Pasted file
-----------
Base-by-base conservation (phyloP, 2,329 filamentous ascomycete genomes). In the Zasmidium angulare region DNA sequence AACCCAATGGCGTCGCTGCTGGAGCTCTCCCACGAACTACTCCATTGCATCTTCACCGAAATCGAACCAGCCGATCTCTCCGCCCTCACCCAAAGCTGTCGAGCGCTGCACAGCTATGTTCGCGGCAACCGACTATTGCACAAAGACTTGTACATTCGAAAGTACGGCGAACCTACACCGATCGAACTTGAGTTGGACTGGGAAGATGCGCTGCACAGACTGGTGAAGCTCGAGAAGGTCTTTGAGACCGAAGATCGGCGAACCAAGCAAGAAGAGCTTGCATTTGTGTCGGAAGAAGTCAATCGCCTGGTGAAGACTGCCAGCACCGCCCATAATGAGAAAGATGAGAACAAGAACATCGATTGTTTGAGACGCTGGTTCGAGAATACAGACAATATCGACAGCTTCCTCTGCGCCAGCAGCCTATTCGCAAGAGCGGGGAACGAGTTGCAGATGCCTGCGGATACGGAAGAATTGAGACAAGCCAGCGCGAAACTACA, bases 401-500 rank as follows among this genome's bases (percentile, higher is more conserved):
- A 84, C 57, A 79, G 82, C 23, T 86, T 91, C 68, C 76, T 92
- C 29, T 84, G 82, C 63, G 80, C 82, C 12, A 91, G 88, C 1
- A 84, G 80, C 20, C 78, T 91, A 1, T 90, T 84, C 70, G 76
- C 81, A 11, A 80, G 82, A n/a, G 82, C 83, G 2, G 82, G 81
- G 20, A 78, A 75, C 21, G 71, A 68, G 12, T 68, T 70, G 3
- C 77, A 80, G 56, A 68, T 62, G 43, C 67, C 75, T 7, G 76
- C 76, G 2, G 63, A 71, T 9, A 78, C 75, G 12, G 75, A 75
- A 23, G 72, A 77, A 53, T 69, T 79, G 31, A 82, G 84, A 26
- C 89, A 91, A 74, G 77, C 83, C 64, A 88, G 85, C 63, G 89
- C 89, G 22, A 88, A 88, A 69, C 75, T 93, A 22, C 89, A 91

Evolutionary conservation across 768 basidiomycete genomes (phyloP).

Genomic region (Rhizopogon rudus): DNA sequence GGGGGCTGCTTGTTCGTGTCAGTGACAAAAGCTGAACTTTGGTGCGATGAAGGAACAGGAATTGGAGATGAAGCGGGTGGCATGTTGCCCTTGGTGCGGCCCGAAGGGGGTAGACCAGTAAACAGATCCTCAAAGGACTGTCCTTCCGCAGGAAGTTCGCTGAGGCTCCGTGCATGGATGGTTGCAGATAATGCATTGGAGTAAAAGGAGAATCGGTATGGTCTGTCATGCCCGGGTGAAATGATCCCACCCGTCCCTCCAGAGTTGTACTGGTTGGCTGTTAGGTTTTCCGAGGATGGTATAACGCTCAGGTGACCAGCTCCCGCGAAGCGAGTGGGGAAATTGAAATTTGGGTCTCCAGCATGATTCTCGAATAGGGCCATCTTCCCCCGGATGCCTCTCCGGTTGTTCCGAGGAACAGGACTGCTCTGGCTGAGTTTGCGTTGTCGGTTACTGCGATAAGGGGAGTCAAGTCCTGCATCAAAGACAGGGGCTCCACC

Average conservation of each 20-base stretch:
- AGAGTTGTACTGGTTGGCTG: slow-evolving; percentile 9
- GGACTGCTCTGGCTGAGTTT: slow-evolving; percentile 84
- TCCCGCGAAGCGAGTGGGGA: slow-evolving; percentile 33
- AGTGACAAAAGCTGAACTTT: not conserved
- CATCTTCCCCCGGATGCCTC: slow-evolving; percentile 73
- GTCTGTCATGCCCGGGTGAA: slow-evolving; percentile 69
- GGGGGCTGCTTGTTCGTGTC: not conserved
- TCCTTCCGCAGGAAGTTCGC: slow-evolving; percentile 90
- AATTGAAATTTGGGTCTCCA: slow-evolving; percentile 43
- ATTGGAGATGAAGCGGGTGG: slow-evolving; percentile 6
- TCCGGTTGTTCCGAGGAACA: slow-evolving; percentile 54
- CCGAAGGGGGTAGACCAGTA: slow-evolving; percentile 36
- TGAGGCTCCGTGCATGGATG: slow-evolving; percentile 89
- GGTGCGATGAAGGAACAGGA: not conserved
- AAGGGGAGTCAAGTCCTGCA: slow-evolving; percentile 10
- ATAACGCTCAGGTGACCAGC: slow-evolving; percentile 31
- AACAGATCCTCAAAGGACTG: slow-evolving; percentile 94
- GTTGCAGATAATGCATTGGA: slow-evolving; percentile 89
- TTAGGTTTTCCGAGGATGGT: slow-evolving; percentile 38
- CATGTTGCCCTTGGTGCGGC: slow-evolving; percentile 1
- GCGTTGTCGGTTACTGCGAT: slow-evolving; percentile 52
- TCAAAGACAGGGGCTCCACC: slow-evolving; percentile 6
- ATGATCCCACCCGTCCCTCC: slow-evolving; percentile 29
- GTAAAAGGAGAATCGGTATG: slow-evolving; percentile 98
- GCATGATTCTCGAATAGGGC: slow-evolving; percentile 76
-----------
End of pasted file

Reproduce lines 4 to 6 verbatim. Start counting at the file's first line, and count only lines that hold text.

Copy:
- A 84, G 80, C 20, C 78, T 91, A 1, T 90, T 84, C 70, G 76
- C 81, A 11, A 80, G 82, A n/a, G 82, C 83, G 2, G 82, G 81
- G 20, A 78, A 75, C 21, G 71, A 68, G 12, T 68, T 70, G 3